These people make Detroit – Detroit. It's not just that they fight the good fight, that they tough it out in a city that isn't always easy to negotiate. It's not just that they make the city cooler, but also richer and more interesting, and they inspire others to do the same.
So this week, Model D put together a panel of folks we feel the same way about. People who've got talents that they could take anywhere, but they are here, doing their thing. On Friday they are going to tell us why, how and what next? And, possibly most importantly, how do we get others to join the party?
Our panelists include:Anne Parsons
, head of the DSO, which is graciously hosting us this month. Anne's a Cultural Center rebel, someone who has the vision to go beyond the expected and who takes risks. She left a prominent position with the New York City Ballet to come to the Detroit Symphony Orchestra, and her spark and tenacity are already evident in the events, like 8 Days in June
, and leadership she's built at the DSO.Marsha Miro
, founding director of MOCAD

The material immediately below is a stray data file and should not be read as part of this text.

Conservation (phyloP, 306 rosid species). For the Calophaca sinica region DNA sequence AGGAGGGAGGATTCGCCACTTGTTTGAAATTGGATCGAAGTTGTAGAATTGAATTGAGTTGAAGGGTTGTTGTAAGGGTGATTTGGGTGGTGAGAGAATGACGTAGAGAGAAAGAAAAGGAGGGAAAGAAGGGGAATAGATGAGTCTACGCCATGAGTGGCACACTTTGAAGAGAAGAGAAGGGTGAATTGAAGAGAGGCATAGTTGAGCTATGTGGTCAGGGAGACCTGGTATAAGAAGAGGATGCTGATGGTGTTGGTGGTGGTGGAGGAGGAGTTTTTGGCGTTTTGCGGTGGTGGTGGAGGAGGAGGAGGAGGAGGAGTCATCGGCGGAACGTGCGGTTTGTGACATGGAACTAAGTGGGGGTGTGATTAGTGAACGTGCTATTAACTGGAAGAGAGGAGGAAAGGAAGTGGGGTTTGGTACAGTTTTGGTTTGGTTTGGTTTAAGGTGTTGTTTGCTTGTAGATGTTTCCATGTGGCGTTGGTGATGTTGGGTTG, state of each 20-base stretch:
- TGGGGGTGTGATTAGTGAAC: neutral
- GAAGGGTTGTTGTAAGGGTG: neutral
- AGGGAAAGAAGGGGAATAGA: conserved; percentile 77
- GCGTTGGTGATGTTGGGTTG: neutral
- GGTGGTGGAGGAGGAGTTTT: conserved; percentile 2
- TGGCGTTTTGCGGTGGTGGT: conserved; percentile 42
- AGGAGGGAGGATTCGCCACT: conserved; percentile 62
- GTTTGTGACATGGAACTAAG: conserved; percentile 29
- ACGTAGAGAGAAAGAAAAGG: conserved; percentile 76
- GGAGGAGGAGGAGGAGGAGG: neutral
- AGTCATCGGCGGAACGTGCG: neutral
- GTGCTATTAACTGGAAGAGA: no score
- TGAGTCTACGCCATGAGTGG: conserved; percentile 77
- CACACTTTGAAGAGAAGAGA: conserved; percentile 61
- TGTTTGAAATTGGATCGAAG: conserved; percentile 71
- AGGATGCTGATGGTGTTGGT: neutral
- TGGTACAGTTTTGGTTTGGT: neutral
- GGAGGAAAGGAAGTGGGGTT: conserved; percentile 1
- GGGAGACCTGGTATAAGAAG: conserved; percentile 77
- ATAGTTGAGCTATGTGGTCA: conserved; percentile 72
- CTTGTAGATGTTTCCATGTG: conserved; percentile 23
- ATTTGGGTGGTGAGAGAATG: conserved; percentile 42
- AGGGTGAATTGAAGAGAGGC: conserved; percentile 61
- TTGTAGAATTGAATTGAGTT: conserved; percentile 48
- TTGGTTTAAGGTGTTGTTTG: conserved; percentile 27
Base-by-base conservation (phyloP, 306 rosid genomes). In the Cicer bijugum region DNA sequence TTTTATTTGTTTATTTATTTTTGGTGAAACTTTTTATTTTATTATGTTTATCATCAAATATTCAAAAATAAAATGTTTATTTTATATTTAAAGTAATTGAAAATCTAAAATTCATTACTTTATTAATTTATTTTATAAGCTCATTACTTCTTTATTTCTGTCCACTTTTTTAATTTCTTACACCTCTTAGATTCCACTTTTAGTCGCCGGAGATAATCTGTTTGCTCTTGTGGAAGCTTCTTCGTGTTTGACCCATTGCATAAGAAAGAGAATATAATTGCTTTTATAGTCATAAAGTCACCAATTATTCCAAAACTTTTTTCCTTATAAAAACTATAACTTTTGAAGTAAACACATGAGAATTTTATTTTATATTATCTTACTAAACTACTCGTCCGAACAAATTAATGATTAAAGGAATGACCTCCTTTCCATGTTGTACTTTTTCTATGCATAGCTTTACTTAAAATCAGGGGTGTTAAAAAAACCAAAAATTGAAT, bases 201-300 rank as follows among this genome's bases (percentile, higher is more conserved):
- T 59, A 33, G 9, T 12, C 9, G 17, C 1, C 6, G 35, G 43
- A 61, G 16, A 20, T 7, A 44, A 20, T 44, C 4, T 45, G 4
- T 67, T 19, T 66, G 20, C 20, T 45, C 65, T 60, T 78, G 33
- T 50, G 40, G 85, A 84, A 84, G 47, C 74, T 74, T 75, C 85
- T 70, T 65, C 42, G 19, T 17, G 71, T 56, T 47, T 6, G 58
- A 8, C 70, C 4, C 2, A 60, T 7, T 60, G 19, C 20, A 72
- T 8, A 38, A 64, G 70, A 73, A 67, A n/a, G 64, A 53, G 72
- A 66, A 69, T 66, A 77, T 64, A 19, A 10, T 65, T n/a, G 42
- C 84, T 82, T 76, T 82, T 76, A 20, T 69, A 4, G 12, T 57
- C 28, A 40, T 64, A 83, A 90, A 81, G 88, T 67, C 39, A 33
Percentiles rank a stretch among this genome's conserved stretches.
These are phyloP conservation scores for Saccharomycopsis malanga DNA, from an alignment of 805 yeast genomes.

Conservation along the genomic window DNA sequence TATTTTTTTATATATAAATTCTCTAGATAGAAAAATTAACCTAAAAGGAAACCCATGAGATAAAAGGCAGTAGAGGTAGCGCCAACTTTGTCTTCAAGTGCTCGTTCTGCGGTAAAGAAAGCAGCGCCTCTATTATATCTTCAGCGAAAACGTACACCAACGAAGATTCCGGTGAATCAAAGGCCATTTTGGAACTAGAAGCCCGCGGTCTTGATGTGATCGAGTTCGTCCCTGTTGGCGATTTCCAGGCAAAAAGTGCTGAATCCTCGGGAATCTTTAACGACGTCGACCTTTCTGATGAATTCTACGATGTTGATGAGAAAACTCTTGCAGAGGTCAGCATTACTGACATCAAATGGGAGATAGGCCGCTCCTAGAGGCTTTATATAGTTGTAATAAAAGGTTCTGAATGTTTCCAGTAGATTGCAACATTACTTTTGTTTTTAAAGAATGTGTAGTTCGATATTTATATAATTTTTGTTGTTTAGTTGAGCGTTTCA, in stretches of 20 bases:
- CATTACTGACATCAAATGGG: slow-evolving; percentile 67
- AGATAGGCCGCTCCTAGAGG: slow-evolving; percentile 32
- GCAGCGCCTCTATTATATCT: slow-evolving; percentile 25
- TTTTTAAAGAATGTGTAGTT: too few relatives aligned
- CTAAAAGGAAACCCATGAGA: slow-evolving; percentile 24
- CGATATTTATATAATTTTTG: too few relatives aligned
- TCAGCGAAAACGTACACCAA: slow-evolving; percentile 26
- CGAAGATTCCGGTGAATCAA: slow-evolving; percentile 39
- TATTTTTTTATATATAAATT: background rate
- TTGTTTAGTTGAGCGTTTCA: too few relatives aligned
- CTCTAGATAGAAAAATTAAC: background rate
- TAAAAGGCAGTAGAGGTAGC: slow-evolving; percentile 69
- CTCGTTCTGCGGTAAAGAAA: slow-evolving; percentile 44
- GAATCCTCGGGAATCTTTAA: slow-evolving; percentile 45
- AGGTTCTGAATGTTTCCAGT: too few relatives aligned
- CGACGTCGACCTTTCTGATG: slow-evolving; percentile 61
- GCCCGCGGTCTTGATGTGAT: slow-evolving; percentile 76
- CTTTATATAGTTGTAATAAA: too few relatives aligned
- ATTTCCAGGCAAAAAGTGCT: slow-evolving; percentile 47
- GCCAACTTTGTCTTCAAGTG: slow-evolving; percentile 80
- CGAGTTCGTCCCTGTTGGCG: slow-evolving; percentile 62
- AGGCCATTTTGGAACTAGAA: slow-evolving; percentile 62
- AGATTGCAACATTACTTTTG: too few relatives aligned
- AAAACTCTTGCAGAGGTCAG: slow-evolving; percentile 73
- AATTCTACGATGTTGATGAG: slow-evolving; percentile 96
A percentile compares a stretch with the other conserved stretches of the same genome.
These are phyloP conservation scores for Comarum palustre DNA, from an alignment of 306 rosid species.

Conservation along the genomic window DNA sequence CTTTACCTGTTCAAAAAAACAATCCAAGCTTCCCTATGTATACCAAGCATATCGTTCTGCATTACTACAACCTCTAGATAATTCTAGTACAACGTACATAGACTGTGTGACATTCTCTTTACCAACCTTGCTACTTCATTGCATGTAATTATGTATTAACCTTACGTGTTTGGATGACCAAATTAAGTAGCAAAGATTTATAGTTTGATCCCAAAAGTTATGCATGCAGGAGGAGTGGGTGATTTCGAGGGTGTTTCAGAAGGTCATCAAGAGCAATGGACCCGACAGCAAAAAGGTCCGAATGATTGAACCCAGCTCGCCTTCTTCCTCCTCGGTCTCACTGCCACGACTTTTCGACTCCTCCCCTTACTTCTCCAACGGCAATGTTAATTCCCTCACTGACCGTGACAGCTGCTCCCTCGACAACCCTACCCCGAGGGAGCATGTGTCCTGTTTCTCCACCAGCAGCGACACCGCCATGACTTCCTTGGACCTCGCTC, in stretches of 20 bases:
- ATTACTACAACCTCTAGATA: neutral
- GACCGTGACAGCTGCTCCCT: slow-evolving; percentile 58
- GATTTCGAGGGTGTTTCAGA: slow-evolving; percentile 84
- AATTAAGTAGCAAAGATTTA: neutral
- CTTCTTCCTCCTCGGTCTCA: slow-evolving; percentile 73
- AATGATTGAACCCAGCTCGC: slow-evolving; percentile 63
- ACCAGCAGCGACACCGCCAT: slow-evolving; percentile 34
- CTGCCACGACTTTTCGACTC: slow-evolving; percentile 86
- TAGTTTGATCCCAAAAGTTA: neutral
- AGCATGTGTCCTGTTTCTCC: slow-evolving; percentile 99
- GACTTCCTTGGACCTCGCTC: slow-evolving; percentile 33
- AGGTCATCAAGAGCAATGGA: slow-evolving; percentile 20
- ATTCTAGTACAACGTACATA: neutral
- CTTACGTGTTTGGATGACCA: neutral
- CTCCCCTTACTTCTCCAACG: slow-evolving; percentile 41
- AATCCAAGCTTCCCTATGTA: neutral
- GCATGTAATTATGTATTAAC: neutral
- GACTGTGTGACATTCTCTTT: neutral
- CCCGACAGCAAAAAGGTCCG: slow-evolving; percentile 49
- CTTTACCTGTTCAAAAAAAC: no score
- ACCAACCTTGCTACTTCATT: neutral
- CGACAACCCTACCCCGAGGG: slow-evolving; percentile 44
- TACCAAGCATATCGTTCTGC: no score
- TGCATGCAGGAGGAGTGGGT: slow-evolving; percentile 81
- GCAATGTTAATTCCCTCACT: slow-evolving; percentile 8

, has built not just a new museum, but also a new community in Midtown. The Museum of Contemporary Art Detroit has shaken up the art scene and become the epicenter of cool for the city (if you are missing an art student or two, they are probably at MOCAD, in the café, on a laptop). They've supported local talent with big shows, including the current one featuring the UFO Factory
kids, and have also brought in major names and national attention to our arts scene.Jason Huvaere,
picked up the baton and ran with it. He heads Paxahau, the promoter and electronic music outlet that rescued the Movement festival
. Paxahau has kept international attention on the city's electronic music scene, and kept kids dancing in Hart Plaza each year. You can find their artists locally at events like Cityfest and at clubs the world over.Aaron Alston